[Publication Sedimentology] Les tapissages argileux dans les estuaires: exemple de l’estuaire de la Gironde

L’étude intitulée «Detrital clay grain coats in estuarine clastic deposits: origin and spatial distribution within a modern sedimentary system, the Gironde Estuary (south‐west France)» par Maxime Virolle, Benjamin Brigaud, Raphaël Bourillot, Hugues Féniès, Eric Portier, Thibault Duteil, Julius Nouet, Patricia Patrier et Daniel Beaufort vient d’être acceptée pour publication dans la revue Sedimentology.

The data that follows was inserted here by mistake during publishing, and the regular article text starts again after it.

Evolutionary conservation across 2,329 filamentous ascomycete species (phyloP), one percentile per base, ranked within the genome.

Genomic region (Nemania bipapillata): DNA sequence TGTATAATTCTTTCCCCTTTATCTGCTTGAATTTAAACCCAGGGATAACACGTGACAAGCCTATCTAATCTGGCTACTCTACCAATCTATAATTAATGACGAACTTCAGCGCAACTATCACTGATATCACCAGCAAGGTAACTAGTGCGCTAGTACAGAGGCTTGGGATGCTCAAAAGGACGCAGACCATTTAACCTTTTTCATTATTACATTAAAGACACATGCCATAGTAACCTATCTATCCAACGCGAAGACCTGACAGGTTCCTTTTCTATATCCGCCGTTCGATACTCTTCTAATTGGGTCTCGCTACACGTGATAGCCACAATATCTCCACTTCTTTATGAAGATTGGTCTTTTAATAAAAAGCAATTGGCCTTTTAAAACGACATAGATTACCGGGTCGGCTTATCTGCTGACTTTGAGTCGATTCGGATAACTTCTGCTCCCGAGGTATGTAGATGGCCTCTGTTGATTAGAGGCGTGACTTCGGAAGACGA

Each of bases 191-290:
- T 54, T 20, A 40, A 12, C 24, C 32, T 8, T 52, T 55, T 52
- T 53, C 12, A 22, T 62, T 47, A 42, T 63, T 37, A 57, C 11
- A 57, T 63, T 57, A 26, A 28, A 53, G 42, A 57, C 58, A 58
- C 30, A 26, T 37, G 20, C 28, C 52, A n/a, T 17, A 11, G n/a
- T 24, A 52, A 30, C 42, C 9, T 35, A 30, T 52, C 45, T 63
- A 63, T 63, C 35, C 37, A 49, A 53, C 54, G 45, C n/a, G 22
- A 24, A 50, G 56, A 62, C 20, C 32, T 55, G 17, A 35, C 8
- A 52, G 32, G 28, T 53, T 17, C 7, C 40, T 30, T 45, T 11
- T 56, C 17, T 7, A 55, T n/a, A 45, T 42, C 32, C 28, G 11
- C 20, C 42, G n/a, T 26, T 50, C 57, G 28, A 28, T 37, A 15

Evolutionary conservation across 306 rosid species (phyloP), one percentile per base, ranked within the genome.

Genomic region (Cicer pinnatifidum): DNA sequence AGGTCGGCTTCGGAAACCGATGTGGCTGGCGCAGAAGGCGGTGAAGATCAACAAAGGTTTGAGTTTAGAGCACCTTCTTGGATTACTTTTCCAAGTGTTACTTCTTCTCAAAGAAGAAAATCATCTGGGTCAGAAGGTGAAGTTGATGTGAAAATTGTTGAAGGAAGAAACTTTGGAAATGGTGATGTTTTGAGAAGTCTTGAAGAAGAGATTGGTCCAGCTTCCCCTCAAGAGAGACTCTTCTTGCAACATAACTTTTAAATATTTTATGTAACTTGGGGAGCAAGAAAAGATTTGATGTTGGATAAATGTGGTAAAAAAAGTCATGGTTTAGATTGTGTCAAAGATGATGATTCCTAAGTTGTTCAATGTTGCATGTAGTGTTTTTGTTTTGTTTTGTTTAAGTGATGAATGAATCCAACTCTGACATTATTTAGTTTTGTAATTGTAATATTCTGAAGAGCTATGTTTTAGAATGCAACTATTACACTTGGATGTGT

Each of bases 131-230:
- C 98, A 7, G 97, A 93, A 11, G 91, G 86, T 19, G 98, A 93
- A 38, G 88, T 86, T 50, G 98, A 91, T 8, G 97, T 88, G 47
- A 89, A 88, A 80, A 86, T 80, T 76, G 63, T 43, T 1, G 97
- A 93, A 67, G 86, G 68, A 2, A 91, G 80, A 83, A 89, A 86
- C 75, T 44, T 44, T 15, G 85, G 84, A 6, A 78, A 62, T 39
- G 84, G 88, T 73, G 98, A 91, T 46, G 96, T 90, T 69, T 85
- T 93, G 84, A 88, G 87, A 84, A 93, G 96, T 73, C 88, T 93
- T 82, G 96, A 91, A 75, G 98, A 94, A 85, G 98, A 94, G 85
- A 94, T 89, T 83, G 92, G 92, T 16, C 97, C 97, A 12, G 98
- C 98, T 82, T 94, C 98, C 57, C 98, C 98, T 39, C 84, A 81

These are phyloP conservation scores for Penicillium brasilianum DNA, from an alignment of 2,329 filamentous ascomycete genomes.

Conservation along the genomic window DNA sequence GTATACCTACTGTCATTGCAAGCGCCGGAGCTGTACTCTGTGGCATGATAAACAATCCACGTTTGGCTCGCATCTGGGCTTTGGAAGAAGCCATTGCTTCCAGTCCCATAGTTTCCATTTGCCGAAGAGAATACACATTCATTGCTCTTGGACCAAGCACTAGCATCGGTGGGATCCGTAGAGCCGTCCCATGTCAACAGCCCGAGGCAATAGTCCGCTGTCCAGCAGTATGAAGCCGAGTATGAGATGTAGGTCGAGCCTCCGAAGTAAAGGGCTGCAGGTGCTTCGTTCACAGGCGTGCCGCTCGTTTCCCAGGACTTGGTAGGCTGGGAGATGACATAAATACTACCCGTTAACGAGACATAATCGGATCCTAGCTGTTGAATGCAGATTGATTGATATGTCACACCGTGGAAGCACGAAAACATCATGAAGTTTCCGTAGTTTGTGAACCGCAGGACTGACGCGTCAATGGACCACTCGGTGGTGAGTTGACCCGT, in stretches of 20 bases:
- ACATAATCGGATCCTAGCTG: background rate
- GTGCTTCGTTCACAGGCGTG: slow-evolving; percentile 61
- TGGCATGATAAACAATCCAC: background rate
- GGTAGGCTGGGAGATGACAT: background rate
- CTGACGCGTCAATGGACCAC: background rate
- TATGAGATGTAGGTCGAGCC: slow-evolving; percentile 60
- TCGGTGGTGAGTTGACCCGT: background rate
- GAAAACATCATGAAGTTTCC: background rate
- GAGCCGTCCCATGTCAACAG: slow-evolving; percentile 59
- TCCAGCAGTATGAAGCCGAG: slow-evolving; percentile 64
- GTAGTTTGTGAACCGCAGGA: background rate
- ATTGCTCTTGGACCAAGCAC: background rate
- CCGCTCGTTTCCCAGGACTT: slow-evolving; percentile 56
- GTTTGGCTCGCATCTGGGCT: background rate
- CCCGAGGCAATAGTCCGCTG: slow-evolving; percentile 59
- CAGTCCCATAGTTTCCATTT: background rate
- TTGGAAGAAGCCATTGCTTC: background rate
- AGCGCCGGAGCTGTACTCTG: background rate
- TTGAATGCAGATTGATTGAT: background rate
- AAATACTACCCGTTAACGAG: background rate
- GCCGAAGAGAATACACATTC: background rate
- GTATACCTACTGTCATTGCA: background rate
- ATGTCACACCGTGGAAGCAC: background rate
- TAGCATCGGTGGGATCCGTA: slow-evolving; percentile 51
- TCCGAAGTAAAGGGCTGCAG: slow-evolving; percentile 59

Porosity and permeability may be preserved in deep sandstone reservoirs by clay coating (mainly chlorite), which limits quartz overgrowths. Chloritization around quartz grains results mainly from mineralogical transformations of pre‐existing clays. It is fundamental to study those clay precursors to better understand and predict the location and distribution of clay coatings in subsurface sandstones for petroleum or geothermal prospecting. This paper reports a high‐resolution analysis of the composition, distribution and fabric of clays along a modern estuary, the Gironde (south‐west France). The scale of the study ranges from thin sections, through sand bar bodies, up to the entire estuary. Results show that clays are detrital and deposited at the same time as sand grains despite strong hydrodynamic conditions. Clays bind to medium‐grained sands forming detrital clay grain coats. On average, 26% of detrital sand grains are coated along the entire length of the estuary. Coat thickness varies from 1 μm to more than 200 μm, and coat coverage exceeds 30% in some samples. The turbidity maximum zone position (surface water turbidity from 1 to 10 g.l−1) in the estuary, which is controlled by seasonal variations in hydrodynamic processes, significantly impacts the location of the maximum clay content and the abundance of coated grains in sandy facies along the estuary. Flocculation in the water column results in the accumulation of suspended matter and contributes to the high turbidity in the estuary. Exopolymeric substances produced by diatoms are observed both in the field and by cryo‐scanning electron microscopy, suggesting that they may play a major role in binding detrital clay around sand grains. Finally, tidal bars and heterolithic point bars in the estuary funnel and estuarine channels are prime sedimentological targets for finding clay coatings and potentially good reservoir quality in deeply buried sandstones.

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